CXO

Ten traits IT managers look for in a job candidate

Ex-CIO and longtime IT manager Mike Sisco maps out the top 10 skills and capabilities that IT hiring managers want in a job candidate. Show your interviewer that you have these strengths along with your technical know-how.


IT managers and CIOs have a responsibility to build a team that can produce. To do so, they’re not always focusing only on technical skills and expertise. They want other specific qualities, skills, and characteristics in their staff members. That’s why it’s critical that consultants seeking a full-time position or new contractual roles understand what IT hiring managers want in a candidate.

For example, when I want to hire a strong IT manager or programmer, education isn't nearly as important to me as a track record of success.

The goal for any hiring manager is to build a team that can accomplish a lot for the company. Job candidates must keep this in mind as they interview for positions. I’ve put together a list of what I believe are the top 10 skills/characteristics/capabilities that managers look for in a new hire.

The 10 traits hiring managers look for
Self-starter skills
Give me 10 thoroughbreds over 15 slow runners every time. Managers want employees that take initiative and want to do a good job. Being proactive is an excellent trait, especially when it is consistent with the company's mission. I'll pay more for each individual in the team of 10 than for the team of 15, but I'll accomplish more.

Adaptability
IT is constantly changing and those that can adapt and be nimble tend to achieve much more. Managers need employees that can adapt to change and maintain high levels of productivity even in uncertain times.

Knowledge of client service
People who understand the importance of client service know that clients are the reason we have an IT career. They also know how to take precautions when working on issues that can cause system downtime and loss of productivity for their users and/or customers.

A team player
Managers need staff members that can work well in teams and that the team can rely on. Too many excellent technicians lose their value to an organization when they can't work for the team instead of themselves.

Commitment to succeed
I want people that know when they need to stay after hours to take care of a situation and do what it takes to succeed individually and for the team. A lot of people say they have what it takes but true performers come through when it counts. I have experienced many situations in which people separated themselves from the pack by showing what they were made of in this area.

High sense of urgency
It's hard to teach someone to have a high sense of urgency. Someone who has this sense places an emphasis on getting important issues resolved. IT managers need people who know when it's "all hands on deck."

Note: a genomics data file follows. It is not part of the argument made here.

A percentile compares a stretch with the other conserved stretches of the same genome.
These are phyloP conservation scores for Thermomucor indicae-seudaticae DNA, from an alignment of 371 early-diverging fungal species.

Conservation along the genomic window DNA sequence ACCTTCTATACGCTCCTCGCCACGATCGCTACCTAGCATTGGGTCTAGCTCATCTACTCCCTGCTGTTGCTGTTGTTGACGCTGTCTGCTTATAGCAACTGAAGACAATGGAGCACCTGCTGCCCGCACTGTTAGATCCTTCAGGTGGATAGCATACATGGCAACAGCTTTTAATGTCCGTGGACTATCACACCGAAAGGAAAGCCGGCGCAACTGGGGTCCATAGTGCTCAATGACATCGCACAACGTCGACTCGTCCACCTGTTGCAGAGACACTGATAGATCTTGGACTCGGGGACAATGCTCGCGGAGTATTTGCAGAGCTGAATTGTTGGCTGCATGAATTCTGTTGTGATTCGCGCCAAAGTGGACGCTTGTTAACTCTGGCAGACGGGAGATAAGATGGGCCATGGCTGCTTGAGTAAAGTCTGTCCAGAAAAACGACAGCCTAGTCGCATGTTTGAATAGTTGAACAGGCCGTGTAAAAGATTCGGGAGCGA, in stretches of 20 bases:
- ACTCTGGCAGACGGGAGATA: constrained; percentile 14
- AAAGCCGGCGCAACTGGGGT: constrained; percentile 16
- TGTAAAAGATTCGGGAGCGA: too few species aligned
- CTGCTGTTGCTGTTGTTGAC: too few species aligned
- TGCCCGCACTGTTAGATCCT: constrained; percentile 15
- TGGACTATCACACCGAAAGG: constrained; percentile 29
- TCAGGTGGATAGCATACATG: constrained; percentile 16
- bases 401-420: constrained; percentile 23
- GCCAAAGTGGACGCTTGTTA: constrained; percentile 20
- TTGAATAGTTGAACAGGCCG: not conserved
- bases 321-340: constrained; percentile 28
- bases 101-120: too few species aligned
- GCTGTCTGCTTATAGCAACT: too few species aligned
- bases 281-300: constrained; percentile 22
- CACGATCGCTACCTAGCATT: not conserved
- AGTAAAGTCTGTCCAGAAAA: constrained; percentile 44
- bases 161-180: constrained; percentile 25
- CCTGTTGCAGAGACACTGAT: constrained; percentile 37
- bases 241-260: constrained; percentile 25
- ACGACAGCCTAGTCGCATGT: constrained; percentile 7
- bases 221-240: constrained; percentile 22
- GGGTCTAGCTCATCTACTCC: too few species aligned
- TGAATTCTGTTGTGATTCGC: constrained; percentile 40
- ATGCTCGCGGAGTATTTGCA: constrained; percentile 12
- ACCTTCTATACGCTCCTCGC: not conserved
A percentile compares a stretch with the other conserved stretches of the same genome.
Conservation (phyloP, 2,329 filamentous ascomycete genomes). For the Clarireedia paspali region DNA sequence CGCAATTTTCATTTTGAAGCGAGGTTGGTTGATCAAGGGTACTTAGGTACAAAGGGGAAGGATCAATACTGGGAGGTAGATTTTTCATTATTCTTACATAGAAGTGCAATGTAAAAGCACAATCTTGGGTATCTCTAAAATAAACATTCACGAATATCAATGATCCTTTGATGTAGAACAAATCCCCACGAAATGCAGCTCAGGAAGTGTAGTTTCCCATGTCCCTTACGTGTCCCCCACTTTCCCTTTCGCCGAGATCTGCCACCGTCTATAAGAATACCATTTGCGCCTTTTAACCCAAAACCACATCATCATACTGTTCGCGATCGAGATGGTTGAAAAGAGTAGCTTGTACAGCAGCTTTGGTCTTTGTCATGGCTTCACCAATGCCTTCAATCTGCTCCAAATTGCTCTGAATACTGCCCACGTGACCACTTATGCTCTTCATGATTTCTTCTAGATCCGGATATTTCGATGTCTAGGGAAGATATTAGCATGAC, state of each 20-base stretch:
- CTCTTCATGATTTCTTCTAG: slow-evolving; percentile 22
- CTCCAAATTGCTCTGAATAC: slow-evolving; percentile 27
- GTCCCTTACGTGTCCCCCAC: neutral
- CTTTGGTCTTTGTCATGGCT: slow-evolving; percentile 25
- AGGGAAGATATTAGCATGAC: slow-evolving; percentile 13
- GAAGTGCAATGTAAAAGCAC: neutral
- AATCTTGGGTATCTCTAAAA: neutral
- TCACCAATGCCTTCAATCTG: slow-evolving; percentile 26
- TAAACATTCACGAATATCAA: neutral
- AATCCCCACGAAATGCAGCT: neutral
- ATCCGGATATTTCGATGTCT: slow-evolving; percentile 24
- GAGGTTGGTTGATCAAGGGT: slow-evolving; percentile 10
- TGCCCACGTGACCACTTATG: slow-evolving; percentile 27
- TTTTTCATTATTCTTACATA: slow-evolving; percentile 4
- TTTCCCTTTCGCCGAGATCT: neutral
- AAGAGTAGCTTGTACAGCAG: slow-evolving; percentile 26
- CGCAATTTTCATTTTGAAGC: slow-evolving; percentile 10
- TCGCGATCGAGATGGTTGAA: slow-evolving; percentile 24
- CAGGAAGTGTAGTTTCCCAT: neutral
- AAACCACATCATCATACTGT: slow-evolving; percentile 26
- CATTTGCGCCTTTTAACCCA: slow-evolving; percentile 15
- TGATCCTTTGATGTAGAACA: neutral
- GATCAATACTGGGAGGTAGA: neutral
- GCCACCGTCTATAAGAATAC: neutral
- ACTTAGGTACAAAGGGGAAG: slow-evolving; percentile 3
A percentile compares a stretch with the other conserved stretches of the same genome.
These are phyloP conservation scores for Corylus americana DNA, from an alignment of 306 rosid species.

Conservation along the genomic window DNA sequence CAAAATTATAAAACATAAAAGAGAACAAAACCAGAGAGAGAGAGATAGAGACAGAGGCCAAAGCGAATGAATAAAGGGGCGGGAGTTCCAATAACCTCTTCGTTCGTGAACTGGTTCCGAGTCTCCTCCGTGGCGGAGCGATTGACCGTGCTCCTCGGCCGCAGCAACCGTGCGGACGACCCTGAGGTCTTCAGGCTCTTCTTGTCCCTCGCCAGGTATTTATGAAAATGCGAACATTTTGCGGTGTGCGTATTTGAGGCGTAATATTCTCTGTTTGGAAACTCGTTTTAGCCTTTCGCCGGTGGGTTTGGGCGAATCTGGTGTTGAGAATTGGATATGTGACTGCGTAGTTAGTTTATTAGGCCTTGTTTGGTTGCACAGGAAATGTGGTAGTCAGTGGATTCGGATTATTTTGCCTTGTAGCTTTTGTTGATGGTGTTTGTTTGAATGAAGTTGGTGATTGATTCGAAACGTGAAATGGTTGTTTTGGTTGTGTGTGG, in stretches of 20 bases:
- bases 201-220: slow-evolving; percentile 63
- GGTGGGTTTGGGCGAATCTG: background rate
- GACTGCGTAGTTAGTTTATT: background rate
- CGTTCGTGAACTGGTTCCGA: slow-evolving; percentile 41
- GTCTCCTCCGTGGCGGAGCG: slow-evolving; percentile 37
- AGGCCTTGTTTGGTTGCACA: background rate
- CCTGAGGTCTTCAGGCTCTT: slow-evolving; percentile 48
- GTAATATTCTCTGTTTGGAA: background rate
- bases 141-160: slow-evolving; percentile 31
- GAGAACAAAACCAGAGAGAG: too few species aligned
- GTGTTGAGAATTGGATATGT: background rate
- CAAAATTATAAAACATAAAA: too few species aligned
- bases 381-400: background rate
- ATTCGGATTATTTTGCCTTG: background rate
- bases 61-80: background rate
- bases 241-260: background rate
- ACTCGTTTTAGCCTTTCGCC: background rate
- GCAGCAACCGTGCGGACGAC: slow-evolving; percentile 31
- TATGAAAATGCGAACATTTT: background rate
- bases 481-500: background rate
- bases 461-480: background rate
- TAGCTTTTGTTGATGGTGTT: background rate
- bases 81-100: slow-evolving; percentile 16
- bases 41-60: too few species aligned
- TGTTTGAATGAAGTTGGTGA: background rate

Technical competence
Obviously, IT managers want and need competent people. But competence doesn't necessarily mean the employee has to have all the answers. Those that are capable of finding the right answers to solve new problems are jewels and very valuable resources to the team. I'll take solid people that are committed to success over the most technically competent person and accomplish more with fewer headaches.

Solid communication skills
Having the ability to communicate effectively with others is no longer just a desirable trait—it's necessary in most IT positions. A "super programmer" is limited if he can't communicate well with a business user or analyst to develop a new enhancement or fix a problem. Strong verbal and written communication skills can set you apart from many of your peers.

Strong follow-up skills
Nothing is more frustrating for a manager than to have an employee drop the ball by not following up on a commitment or issue. It can probably do more harm to the credibility of the IT organization than anything else—even incompetent work—as hard as that might be to believe. Good follow-up skills are traits that I look closely for when interviewing a new candidate.

Low maintenance
Managers want people that require low management maintenance. Employees that have to be constantly directed or supervised need to be in a different organization than the one I want to build. I want an organization to be effective and able to run well even when I'm not around. That doesn't mean I should shirk my duty or obligation to the employee in coaching, career development, performance planning, and reviews. Just give me people that have the first nine skill traits and I'll have a staff that requires very low maintenance.

Where the skills pay off
Before even scheduling that next job interview, take time to review this list of skills and personal characteristics, and begin identifying ways to bring your strengths out in the interview.

Regardless of what you might think, managers hire people they can relate to and ones they believe will make a positive contribution to the team. Remember, it’s not always about the technical skills you list on your resume. These soft skills I’ve identified can make the difference between you and someone else getting the job.

Mike Sisco is the CEO of MDE Enterprises, an IT management training and consulting company. He has been an IT Manager and CIO for more than twenty years. For more of Mike's practical management insight, take a look at his IT Manager Development Series.

 

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